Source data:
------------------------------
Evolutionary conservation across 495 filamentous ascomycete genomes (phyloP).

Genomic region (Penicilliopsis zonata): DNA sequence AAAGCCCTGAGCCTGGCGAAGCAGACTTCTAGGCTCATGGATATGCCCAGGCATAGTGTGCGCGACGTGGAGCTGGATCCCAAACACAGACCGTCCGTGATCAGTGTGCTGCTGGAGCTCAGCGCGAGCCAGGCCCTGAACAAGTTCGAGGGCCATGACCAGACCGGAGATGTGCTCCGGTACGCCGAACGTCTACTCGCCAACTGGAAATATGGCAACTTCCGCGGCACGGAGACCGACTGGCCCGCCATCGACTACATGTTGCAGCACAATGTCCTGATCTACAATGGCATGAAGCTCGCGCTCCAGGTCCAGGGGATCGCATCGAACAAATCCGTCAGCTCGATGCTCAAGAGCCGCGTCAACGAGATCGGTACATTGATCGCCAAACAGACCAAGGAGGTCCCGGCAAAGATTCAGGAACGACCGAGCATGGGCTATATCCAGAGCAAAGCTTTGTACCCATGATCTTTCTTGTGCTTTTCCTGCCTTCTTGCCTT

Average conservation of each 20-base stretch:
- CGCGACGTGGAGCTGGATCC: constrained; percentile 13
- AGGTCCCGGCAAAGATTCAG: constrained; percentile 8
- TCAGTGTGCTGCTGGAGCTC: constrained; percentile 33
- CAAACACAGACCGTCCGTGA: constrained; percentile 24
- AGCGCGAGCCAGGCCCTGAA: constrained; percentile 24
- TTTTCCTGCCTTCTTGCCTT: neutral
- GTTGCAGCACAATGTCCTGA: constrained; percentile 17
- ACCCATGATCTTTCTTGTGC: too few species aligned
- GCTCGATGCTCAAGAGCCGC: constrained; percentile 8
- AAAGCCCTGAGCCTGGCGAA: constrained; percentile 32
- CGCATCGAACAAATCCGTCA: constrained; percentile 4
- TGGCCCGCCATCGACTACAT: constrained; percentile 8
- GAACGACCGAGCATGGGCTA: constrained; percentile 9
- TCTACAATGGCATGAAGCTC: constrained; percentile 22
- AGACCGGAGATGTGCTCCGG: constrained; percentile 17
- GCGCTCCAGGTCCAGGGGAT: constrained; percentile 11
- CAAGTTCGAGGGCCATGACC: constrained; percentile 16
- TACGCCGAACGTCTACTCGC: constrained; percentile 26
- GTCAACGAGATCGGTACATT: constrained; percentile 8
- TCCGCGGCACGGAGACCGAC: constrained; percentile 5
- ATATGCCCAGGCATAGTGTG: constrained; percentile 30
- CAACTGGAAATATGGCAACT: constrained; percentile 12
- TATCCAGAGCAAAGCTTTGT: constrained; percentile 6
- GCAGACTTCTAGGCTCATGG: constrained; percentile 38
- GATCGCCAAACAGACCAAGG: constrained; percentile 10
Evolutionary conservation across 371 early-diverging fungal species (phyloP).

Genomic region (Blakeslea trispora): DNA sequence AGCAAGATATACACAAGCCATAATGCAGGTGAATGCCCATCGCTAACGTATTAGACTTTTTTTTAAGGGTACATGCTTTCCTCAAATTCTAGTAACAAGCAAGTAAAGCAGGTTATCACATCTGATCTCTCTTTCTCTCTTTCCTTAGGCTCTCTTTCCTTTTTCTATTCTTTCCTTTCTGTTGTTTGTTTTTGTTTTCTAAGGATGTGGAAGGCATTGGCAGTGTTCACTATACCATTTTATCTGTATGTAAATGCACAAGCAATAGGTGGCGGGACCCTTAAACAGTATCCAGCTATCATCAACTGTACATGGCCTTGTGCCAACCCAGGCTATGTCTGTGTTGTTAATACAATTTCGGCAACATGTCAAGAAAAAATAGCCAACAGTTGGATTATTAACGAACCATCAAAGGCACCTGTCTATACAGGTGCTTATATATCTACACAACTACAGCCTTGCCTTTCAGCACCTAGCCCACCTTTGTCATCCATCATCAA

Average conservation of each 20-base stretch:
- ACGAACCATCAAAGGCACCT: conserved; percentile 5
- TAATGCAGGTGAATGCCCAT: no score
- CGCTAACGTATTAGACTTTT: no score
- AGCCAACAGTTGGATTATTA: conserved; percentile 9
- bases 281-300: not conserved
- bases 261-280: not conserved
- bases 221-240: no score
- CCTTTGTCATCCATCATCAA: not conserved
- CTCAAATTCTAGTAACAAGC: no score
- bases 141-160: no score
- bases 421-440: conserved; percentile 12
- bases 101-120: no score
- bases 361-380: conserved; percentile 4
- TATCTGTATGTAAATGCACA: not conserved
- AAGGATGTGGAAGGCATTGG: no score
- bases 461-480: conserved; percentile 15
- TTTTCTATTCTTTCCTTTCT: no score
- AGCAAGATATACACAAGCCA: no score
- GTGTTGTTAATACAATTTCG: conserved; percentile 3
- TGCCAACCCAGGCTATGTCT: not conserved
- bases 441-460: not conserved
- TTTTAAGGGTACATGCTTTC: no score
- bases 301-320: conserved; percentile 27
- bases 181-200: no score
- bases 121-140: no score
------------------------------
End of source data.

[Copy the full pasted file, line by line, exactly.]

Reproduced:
Evolutionary conservation across 495 filamentous ascomycete genomes (phyloP).

Genomic region (Penicilliopsis zonata): DNA sequence AAAGCCCTGAGCCTGGCGAAGCAGACTTCTAGGCTCATGGATATGCCCAGGCATAGTGTGCGCGACGTGGAGCTGGATCCCAAACACAGACCGTCCGTGATCAGTGTGCTGCTGGAGCTCAGCGCGAGCCAGGCCCTGAACAAGTTCGAGGGCCATGACCAGACCGGAGATGTGCTCCGGTACGCCGAACGTCTACTCGCCAACTGGAAATATGGCAACTTCCGCGGCACGGAGACCGACTGGCCCGCCATCGACTACATGTTGCAGCACAATGTCCTGATCTACAATGGCATGAAGCTCGCGCTCCAGGTCCAGGGGATCGCATCGAACAAATCCGTCAGCTCGATGCTCAAGAGCCGCGTCAACGAGATCGGTACATTGATCGCCAAACAGACCAAGGAGGTCCCGGCAAAGATTCAGGAACGACCGAGCATGGGCTATATCCAGAGCAAAGCTTTGTACCCATGATCTTTCTTGTGCTTTTCCTGCCTTCTTGCCTT

Average conservation of each 20-base stretch:
- CGCGACGTGGAGCTGGATCC: constrained; percentile 13
- AGGTCCCGGCAAAGATTCAG: constrained; percentile 8
- TCAGTGTGCTGCTGGAGCTC: constrained; percentile 33
- CAAACACAGACCGTCCGTGA: constrained; percentile 24
- AGCGCGAGCCAGGCCCTGAA: constrained; percentile 24
- TTTTCCTGCCTTCTTGCCTT: neutral
- GTTGCAGCACAATGTCCTGA: constrained; percentile 17
- ACCCATGATCTTTCTTGTGC: too few species aligned
- GCTCGATGCTCAAGAGCCGC: constrained; percentile 8
- AAAGCCCTGAGCCTGGCGAA: constrained; percentile 32
- CGCATCGAACAAATCCGTCA: constrained; percentile 4
- TGGCCCGCCATCGACTACAT: constrained; percentile 8
- GAACGACCGAGCATGGGCTA: constrained; percentile 9
- TCTACAATGGCATGAAGCTC: constrained; percentile 22
- AGACCGGAGATGTGCTCCGG: constrained; percentile 17
- GCGCTCCAGGTCCAGGGGAT: constrained; percentile 11
- CAAGTTCGAGGGCCATGACC: constrained; percentile 16
- TACGCCGAACGTCTACTCGC: constrained; percentile 26
- GTCAACGAGATCGGTACATT: constrained; percentile 8
- TCCGCGGCACGGAGACCGAC: constrained; percentile 5
- ATATGCCCAGGCATAGTGTG: constrained; percentile 30
- CAACTGGAAATATGGCAACT: constrained; percentile 12
- TATCCAGAGCAAAGCTTTGT: constrained; percentile 6
- GCAGACTTCTAGGCTCATGG: constrained; percentile 38
- GATCGCCAAACAGACCAAGG: constrained; percentile 10
Evolutionary conservation across 371 early-diverging fungal species (phyloP).

Genomic region (Blakeslea trispora): DNA sequence AGCAAGATATACACAAGCCATAATGCAGGTGAATGCCCATCGCTAACGTATTAGACTTTTTTTTAAGGGTACATGCTTTCCTCAAATTCTAGTAACAAGCAAGTAAAGCAGGTTATCACATCTGATCTCTCTTTCTCTCTTTCCTTAGGCTCTCTTTCCTTTTTCTATTCTTTCCTTTCTGTTGTTTGTTTTTGTTTTCTAAGGATGTGGAAGGCATTGGCAGTGTTCACTATACCATTTTATCTGTATGTAAATGCACAAGCAATAGGTGGCGGGACCCTTAAACAGTATCCAGCTATCATCAACTGTACATGGCCTTGTGCCAACCCAGGCTATGTCTGTGTTGTTAATACAATTTCGGCAACATGTCAAGAAAAAATAGCCAACAGTTGGATTATTAACGAACCATCAAAGGCACCTGTCTATACAGGTGCTTATATATCTACACAACTACAGCCTTGCCTTTCAGCACCTAGCCCACCTTTGTCATCCATCATCAA

Average conservation of each 20-base stretch:
- ACGAACCATCAAAGGCACCT: conserved; percentile 5
- TAATGCAGGTGAATGCCCAT: no score
- CGCTAACGTATTAGACTTTT: no score
- AGCCAACAGTTGGATTATTA: conserved; percentile 9
- bases 281-300: not conserved
- bases 261-280: not conserved
- bases 221-240: no score
- CCTTTGTCATCCATCATCAA: not conserved
- CTCAAATTCTAGTAACAAGC: no score
- bases 141-160: no score
- bases 421-440: conserved; percentile 12
- bases 101-120: no score
- bases 361-380: conserved; percentile 4
- TATCTGTATGTAAATGCACA: not conserved
- AAGGATGTGGAAGGCATTGG: no score
- bases 461-480: conserved; percentile 15
- TTTTCTATTCTTTCCTTTCT: no score
- AGCAAGATATACACAAGCCA: no score
- GTGTTGTTAATACAATTTCG: conserved; percentile 3
- TGCCAACCCAGGCTATGTCT: not conserved
- bases 441-460: not conserved
- TTTTAAGGGTACATGCTTTC: no score
- bases 301-320: conserved; percentile 27
- bases 181-200: no score
- bases 121-140: no score